Caught this story by the Financial Times and was shocked at the lengths the “reporter” went misinform the public. To be fair, perhaps Peter Campbell and Nathalie Thomas are just that ignorant, but if that is the case, they should not be reporting on stories like this.
Problems started with the headline:
Tesla truck will need energy of 4,000 homes to recharge, says study
Wow, the energy of 4,000 homes to power a single truck? That is staggering. Or is it? The key data point missing from the headline is the time factor. Energy for 4,000 homes for how long? Well, quick back of the envelope math tells me that assuming they were talking about the long range truck, which has a 1,000 kWh battery, we are at 250 watt-hours per home. So, how long will 250 wH last in a U.K. home? That depends on how much the home consumes. According to the Office of Gas & Electricity Markets, The average U.K. home consumes between 1,900-7,100 kWh per year. If I take the median value of those numbers, I get 4,500 kWh, or 12.3 kWh per day, or roughly 513 wH per hour. Based on those assumptions, we are running our 4,000 homes for less than 30 minutes.
Now, the energy to run 4,000 homes for just less than a half hour is an impressive amount of energy, but now we have context to our numbers, something the original headline did not convey. If I chose, I could have used the same absence of time context to make the headline “scarier” by using the lowest value of electrical consumption from OFGEM, run them for only a second, and then written:
Tesla truck will need energy of 15.9 million homes to recharge, says study
Way scarier headline, and just as true as the first one.
Okay, off to a bad start. Let’s go with the first three paragraphs:
One of Europe’s leading energy consultancies has estimated that Tesla’s electric haulage truck will require the same energy as up to 4,000 homes to recharge, calculations that raise questions over the project’s viability.
The US electric carmaker unveiled a battery-powered truck earlier this month, promising haulage drivers they could add 400 miles of charge in as little as 30 minutes using a new “megacharger” to be made by the company.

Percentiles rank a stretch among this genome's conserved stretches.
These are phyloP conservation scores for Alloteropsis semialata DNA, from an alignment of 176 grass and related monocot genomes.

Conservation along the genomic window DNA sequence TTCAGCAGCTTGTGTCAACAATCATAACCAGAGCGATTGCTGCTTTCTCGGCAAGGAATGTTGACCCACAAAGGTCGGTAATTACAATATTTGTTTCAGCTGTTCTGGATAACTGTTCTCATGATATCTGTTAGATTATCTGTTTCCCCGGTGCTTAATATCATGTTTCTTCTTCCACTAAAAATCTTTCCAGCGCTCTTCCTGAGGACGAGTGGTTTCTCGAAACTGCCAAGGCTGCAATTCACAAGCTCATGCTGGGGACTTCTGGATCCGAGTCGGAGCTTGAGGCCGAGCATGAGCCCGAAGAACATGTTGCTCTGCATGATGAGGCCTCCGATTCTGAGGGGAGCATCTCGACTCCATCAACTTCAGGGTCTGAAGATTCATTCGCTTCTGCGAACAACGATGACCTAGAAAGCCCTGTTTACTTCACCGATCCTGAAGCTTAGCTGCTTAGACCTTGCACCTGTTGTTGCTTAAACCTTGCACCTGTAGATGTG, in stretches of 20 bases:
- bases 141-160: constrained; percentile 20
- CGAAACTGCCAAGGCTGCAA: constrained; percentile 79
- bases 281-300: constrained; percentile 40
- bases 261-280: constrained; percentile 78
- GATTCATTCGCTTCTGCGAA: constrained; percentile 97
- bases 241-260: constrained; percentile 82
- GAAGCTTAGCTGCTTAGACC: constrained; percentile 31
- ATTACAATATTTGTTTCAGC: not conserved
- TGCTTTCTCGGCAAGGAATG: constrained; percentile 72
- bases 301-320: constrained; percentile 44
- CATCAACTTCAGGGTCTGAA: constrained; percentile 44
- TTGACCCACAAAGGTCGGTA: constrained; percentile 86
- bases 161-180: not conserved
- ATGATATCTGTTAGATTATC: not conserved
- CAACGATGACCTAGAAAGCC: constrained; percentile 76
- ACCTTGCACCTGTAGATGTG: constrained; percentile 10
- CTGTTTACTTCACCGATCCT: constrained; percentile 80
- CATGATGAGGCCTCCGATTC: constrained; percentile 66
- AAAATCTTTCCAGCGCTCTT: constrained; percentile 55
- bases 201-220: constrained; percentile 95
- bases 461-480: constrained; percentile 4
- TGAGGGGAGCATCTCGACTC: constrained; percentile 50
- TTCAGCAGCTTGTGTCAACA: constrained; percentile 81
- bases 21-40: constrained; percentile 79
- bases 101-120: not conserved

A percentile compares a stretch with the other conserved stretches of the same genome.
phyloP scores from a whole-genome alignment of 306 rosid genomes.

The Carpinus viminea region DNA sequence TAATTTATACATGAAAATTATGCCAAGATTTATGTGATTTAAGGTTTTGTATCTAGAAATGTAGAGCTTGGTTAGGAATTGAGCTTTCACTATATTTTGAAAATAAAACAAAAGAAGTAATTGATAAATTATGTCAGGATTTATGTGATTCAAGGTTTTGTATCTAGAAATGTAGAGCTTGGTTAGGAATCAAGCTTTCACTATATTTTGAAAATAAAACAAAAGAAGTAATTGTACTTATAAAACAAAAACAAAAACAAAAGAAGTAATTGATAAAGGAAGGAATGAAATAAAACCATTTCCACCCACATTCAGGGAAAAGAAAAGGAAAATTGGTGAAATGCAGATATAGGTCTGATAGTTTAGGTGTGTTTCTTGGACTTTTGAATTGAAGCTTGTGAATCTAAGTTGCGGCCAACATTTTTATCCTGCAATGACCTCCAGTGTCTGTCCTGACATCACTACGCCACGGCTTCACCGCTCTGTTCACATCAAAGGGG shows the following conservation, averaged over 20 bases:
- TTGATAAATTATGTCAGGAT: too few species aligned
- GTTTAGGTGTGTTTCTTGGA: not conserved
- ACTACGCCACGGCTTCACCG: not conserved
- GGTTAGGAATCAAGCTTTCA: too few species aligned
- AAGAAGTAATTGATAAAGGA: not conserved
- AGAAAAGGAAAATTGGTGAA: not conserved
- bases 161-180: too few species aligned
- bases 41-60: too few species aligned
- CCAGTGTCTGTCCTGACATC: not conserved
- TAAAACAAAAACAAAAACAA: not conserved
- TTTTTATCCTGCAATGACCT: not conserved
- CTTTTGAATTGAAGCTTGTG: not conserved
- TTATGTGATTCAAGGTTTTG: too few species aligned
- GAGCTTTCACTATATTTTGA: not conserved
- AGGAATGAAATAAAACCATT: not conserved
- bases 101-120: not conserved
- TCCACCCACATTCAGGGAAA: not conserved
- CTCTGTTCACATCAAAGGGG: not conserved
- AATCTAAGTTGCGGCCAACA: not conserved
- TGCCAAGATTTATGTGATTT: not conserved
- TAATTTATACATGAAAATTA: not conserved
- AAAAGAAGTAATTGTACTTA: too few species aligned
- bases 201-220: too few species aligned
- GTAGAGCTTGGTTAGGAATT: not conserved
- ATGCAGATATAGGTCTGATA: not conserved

John Feddersen, chief executive of Aurora Energy Research, a consultancy set up in 2013 by a group of Oxford university professors, said the power required for the megacharger to fill a battery in that amount of time would be 1,600 kilowatts.
Here some context is implied, if we assume 30 minutes is the time the are talking about our 4,000 houses running, and we use that median consumption value of 4,500 kWh per year. But the article doesn’t tell us this, violating the first rule of math: “show your work”.
We are then introduced to this John Feddersen chap and his four year old consulting company made up of some Oxford professors. We are not told who Aurora Energy Research is funded by, their purpose, or the academic disciplines of these professors. When I popped over to AER’s web site I found that they are, in fact a consulting firm, with 15 directors, whose academic expertise consisted of eight economists, three business admins, one mathematician, one philosophy/French major and one mechanical engineer. What was completely lacking from a consulting firm that specializes in the entire spectrum of energy generation would be anyone with actual engineering expertise in any of the relevant fields. How much weight do I give Mr. Feddersen’s opinion on the technical aspects of Tesla’s batteries, chargers, and drive trains when he is an economist. not an electrical, chemical or materials engineer?
Tesla declined to comment on the calculations.
Well, one can understand why Tesla will not take time out of its busy schedule to rebut the opinions of people lacking the expertise to understand the rebuttal.
Mr Feddersen used the example of the Tesla truck to highlight the need for greater debate around how grid infrastructure will need to be adapted to meet demand for electric vehicles.
“There are smart and dumb ways to incorporate this level of capacity requirement into the system, but either way, fully electrified road transport will need a large amount of new infrastructure,” he told the Financial Times.
Certainly true. Also true: There are smart and dumb ways to write an article about this subject, but either way you need competent reporters talking to actual experts in relevant fields in order to write them.
National Grid, which oversees Britain’s electricity system, has suggested that in the most extreme scenario, electric vehicles could create as much as 18 gigawatts of additional demand for power at peak times in the UK by 2050.
Right, so what are the other scenarios? The more realistic ones that are not “the most extreme”? In the most extreme scenario I can foresee, a previously undetected asteroid the size of the moon could slam into the Earth in the morning and annihilate all human life on the planet. However, should I plan my breakfast cereal purchase according to that scenario, or a more reasonable one that involves being around to eat my Fruit Loops™?
Industry experts believe strains on the system could be reduced by using “smart chargers” that only re-boot vehicle batteries when the grid is able to cope, rather than at peak times, such as after work.
One “recharges” vehicle batteries, one does not “re-boot” them. And that, boys and girls, says all we need to know about the “expertise” of this article.